Category: Child / Adolescent - Trauma / Maltreatment

PS13- #C89 - Ethnic Differences in Service Attrition Following Trauma Exposure: Utilizing Retrospective Chart Review and Key Informant Interviews

Saturday, Nov 18
2:45 PM – 3:45 PM
Location: Indigo Ballroom CDGH, Level 2, Indigo Level

Keywords: African Americans/Black Americans | Trauma | Treatment-Other

Objective: Disparities exist in the utilization of child abuse services, with ethnic minority families being significantly less likely to go on to receive evidence-based services (e.g. forensic interviews, mental health assessments, mental health treatment) despite being at greater risk for trauma exposure (Andrews et al., 2015). Children’s Advocacy Centers (CACs) are part of the acute response after a concern for interpersonal violence to provide services to children and families to help them heal from abuse. Service utilization from children seen at CACs may be different from general outpatient clinics, although this has not been explicitly examined in the literature. Thus, the primary goal of this study is to investigate ethnic differences in service attrition at CACs. Findings will also be presented on qualitative results which explored caregiver and Multidisciplinary Team (MDT) Professionals’ responses to Key Informant Interviews focused on identifying strategies for overcoming barriers to service initiation and engagement at CACs.

Method: Participants include 1,891 youth (52% female) between 2 and 18 years old (M=9.15) who were seen at a CAC in Charleston, SC in 2015. Participants identified as Black (39.8%), White (24.9%), Hispanic (7.7%), Biracial (4.5%), Asian or Pacific Islander (.2%), Other (.9%), or Unknown (22.1%). Treatment attrition was assessed through chart review of families referred to the CAC following suspected abuse or neglect. MDT members (n = 15) involved in the Key Informant Interviews were therapists, forensic interviewers, medical providers, law enforcement detectives, victim advocates, and child protection case managers. Interviewed caregivers (n = 15) were African American or Hispanic.


Results:
Black clients missed significantly more assessment sessions (M = .16) than did White (p = .00; M = .05) or Hispanic (p = .02; M = .05) clients [F (6, 1884) = 6.28, p = .00]. White clients (M = .43) were significantly more likely [F (6, 1884) = 2.99, p = .01]  to attend their initial assessment than clients of unknown ethnicities (p = .01; M = .3). There were no significant differences seen between ethnicities for the type of mental health treatment assigned (e.g., TF-CBT, AF-CBT, PCIT, CFTSI, abuse clarification, and supportive counseling). However, Black (M = 1.32) clients attended significantly fewer treatment sessions than White (p = .00; M = 2.6) clients [F (6, 1884) = 3.07, p = .01]. Moreover, Black clients (4.7%) were significantly less likely to graduate than White (11.9%) clients [X2 = 27.81, p = .00]. Results from Key Informant Interviews highlighted strategies for reducing treatment attrition (e.g., increasing access to services through offering extending hours) and improving cultural awareness of non-minority practitioners.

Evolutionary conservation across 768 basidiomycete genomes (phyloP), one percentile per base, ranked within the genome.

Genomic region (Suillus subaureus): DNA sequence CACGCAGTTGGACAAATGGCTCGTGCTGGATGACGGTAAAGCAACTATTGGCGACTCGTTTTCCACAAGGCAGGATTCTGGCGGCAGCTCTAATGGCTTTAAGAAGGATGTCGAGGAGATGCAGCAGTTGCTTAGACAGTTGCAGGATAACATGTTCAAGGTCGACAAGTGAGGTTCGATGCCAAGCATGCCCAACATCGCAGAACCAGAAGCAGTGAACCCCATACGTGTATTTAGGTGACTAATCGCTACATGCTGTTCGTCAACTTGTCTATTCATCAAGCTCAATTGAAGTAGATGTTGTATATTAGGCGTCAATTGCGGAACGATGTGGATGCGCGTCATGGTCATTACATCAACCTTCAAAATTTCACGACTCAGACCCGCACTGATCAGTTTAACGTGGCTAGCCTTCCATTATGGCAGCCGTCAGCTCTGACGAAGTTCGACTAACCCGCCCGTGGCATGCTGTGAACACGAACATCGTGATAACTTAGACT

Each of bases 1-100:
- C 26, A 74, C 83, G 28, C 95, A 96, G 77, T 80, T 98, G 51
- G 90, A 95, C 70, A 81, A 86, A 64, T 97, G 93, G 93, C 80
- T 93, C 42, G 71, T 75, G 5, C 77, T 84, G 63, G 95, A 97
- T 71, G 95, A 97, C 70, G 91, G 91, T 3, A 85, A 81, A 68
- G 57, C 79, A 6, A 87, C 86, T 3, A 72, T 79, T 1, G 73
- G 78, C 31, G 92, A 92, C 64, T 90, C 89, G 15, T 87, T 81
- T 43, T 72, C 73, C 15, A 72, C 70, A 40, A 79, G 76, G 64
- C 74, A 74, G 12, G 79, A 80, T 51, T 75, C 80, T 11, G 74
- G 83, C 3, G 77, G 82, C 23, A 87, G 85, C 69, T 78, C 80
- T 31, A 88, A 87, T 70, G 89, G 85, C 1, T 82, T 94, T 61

Conclusions: Results of the current investigation suggest that CACs should initiate strategies specifically aimed at reducing missed sessions for Black families in need of forensic interviews. Further, given that White clients attended significantly more treatment and were significantly more likely to graduate from treatment than Black clients, findings also have implications for better engaging Black families in mental health treatment following trauma exposure.

Isha W. Metzger

Postdoctoral Fellow
Medical University of South Carolina
Charleston, South Carolina

Rachael Garrett

Director of Education & Community Services
Dee Norton Child Advocacy Center

Kim Reese

Program Evaluation Manager
Dee Norton Child Advocacy Center

Heather Weimer

Program Evaluator
Dee Norton Child Advocacy Center

Carole Campbell Swiecicki

Executive Director
Dee Norton Child Advocacy Center

Kathy Reid Quinones

Director of Grants and Programs
Dee Norton Child Advocacy Center

Carla Kmett Danielson

Professor
Medical University of South Carolina

Michael de Arellano

Senior Associate Dean for Diversity, College of Medicine
Medical University of South Carolina
Charleston, South Carolina